What Is Net Neutrality?

As the Republican-led Federal Communications Commission plans to vote Thursday on a controversial plan to repeal net neutrality protections, citizens must consider the ways either decision will affect them.

But to weigh the outcomes, it's crucial to understand what net neutrality means and how the Obama-era plan works.

Net neutrality, also referred to as the open internet, is the principle that all internet service providers (ISPs) treat all online content equally, giving no special treatment or preference to certain content providers over others. Simply put, it means a person could load every website, video or app at the same speed, regardless of where that content comes from.

Under the rules of net neutrality, your ISP may not charge customers premium prices to use movie-streaming sites or pages that promote a specific agenda.

The FCC voted under President Obama in February 2015 to adopt the rules by classifying consumer internet service as a public utility, similar to electricity or phone service companies. As such, the FCC adopted no-blocking, no-throttling and no-paid-prioritization rules.

Supporters of an open internet claim it keeps the web accessible to all people, regardless of their financial status. If these rules weren't in place, they believe ISPs could censor content or charge additional fees for access to specific sites at their own discretion.

Among those supporters are some of the United States' biggest web companies, including Google, Netflix and Twitter, who believe internet users could be given free reign.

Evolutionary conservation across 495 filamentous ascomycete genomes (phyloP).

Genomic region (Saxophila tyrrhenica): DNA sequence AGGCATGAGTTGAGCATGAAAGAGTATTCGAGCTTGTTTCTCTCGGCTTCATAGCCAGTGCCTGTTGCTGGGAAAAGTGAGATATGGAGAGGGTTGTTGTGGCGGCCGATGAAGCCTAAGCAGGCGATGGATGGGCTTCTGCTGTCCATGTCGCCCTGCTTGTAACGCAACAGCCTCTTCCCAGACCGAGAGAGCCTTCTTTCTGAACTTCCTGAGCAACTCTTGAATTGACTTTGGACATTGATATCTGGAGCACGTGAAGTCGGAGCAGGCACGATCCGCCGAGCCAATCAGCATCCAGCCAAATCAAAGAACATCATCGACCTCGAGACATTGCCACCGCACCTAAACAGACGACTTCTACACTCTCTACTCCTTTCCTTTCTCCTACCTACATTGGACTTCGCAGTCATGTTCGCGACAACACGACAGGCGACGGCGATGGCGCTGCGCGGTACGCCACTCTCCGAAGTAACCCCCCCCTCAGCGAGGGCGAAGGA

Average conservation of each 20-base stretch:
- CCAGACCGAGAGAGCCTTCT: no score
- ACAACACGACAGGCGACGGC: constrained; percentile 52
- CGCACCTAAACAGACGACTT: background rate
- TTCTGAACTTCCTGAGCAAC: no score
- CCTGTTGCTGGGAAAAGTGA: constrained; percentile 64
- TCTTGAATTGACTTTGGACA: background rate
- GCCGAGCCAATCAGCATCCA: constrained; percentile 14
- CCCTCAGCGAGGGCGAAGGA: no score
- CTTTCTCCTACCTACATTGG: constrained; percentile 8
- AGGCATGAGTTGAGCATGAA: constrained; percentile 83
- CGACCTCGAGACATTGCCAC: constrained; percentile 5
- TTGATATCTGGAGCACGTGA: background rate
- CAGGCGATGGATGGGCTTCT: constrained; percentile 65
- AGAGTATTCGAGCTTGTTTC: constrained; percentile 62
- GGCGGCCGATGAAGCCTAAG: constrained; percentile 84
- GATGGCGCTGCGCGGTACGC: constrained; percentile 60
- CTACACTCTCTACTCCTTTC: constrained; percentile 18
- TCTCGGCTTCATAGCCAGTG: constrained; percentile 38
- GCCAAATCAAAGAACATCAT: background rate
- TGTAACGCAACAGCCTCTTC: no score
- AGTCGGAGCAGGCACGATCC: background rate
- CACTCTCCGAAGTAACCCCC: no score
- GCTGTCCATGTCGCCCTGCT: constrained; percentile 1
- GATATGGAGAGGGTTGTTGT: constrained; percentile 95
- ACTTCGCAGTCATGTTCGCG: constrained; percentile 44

Opponents of net neutrality argue that the rules are unnecessary, diluting job creation and free market competition.

Among those who oppose the FCC's current regulations are big name ISPs, including AT&T and Verizon. Both claim that while they support an open web space, the public utility classification does not ultimately support a free internet.

On Thursday, the FCC is expected to vote on a plan to repeal the the Obama administration's public utility classification.

The proposal to repeal the net neutrality rules comes from FCC Chairman Ajit Pai, who was appointed by President Donald Trump. Pai suggested in May that ISPs have their classification as public utilities removed, which could allow them to charge customers more for access to some websites.


Under the new proposal, the FCC would do away with rules prohibiting internet providers from blocking or slowing down access to online content.

A simple majority, or three of five votes, will repeal net neutrality. There are three Republicans currently on the FCC and they are expected to vote along party lines.